We awoke to bluebird skies and perfect temps for being outside on the water. On this particular stretch of river there were two other groups setting lines so we had to run nearly six miles of water to get to our first set. Our first three poles hung lifeless and when we nosed the boat into each the hook came up bare, with no bait. We began to think that someone had checked our lines which is about the lowest thing a fellow bank pole fisherman can do. There was a sour mood on the boat and we were prepared to discuss this situation with another boat we had seen a few bends back which was heading upriver after checking their sets. We decided to push on and head to the fourth pole.
Approaching the fourth set Jarred noticed that the line was tight and the PVC had a subtle but sustained bend. This is often a clear indication that something of mass is holding on the other end. As he nosed the boat into the bank alongside the pole there was still no movement and the line remained tight. I reached over to grab the line and felt a heavy weight. Chuck had never wrestled with a cat like this so I told him to grab the line and as soon as he put pressure to bring the line up the water exploded in an angry mass of thrashing brown catfish. It was a moderate sized flathead, maybe twenty pounds but it fought like it was forty. Chuck grabbed the fish by the bottom jaw to bring it on board where it thrashed even more leaving a nice rash of bloody memories across his knuckles. The mood on the boat switched in an instant and after a few quick photos he released the beast back to the murky water.
After getting a good fish under our belts we pushed on to check the remaining sets which kept the excitement going. Four more fish were boated including one over thirty pounds which is a respectable flathead for Iowa. We kept a smaller ten pounder to take back to camp for a much needed fish fry and re-baited the poles to check again that evening. It must have been strictly a night bite at this time because when we ventured back out before dark every pole came up empty. It’s good practice to check the lines in the morning and evening as you want lively fresh bait and channel cats and turtles will mess with them during the day. We concluded that evening rod and reel fishing from the boat with limited success before heading back to camp. This night everyone slept hard after a long day on the water.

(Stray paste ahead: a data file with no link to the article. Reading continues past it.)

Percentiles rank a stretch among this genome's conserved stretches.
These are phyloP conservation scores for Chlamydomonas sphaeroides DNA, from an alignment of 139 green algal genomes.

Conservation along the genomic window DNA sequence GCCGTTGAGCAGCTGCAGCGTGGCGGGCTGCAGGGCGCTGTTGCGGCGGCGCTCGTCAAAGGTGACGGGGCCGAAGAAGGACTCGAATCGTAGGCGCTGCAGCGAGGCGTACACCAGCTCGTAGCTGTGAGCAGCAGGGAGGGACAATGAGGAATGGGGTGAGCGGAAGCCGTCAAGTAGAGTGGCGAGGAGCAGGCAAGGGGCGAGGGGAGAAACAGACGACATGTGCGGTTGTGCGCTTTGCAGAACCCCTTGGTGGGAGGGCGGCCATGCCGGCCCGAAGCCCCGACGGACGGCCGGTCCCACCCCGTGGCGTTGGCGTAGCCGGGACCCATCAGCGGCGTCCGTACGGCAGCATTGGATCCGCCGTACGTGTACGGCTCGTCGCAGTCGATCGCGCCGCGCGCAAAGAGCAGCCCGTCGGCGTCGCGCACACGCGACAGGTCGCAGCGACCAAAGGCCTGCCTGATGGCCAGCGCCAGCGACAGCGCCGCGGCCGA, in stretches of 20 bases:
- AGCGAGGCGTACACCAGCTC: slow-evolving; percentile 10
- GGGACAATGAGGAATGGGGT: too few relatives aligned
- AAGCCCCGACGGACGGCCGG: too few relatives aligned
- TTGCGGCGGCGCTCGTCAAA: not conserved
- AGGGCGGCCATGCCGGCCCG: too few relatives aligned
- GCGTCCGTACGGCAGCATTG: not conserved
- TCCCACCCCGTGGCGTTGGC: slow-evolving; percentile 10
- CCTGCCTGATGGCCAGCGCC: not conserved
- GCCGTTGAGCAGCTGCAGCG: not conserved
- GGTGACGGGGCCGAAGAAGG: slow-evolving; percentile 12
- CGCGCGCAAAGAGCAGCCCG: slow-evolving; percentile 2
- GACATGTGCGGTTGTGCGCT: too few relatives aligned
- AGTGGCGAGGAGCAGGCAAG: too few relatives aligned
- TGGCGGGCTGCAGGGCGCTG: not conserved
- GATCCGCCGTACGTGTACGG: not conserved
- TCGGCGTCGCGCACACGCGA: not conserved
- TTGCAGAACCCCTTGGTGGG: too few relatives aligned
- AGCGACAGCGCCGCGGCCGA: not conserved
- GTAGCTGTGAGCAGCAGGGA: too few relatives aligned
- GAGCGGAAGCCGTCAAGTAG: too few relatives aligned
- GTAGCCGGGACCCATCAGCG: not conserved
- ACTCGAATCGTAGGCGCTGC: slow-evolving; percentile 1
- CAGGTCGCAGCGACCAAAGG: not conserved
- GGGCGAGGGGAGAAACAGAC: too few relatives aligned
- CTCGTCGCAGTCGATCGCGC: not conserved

In the few years that we have journeyed on the river for flatheads we have learned many things. Time of year is key, raccoons are bait thieves and water level plays a big role. Use a little weight to keep the bait under the water in areas where raccoons can access the bank. If the water temps rise into the low 70’s the flatheads start their spawn and the bigger fish become scarce. A rising or high but not flood stage river level is your friend. Most importantly, be safe. No catfish is worth the price of a damaged boat and most certainly not the price of a loved one.
The second morning we had to pack up camp so we were a little later getting on the river but our spirits were rejuvenated from the success of the day prior. We had actually moved a couple rods the evening before to similar looking areas we had caught fish and this turned into a monumental run. Nine of the fifteen rods we set had flatheads, three of which were comfortably north of twenty pounds and one again pushing thirty. You could have handed us a check for the Powerball and hardly noticed a change of emotion. Our hands showed evidence of battling river monsters and this is what makes the story great. Scars to remind us.
Photos poured and texts back home to jealous friends and family had us feeling like kings of the river. All of the hard work catching and keeping bait, planning and organizing, had come together for two days of camaraderie and incredible flathead fishing. It is moments like these, the story… that unites us as sportsmen and carries on the tradition shared with good friends that I am so fortunate to have.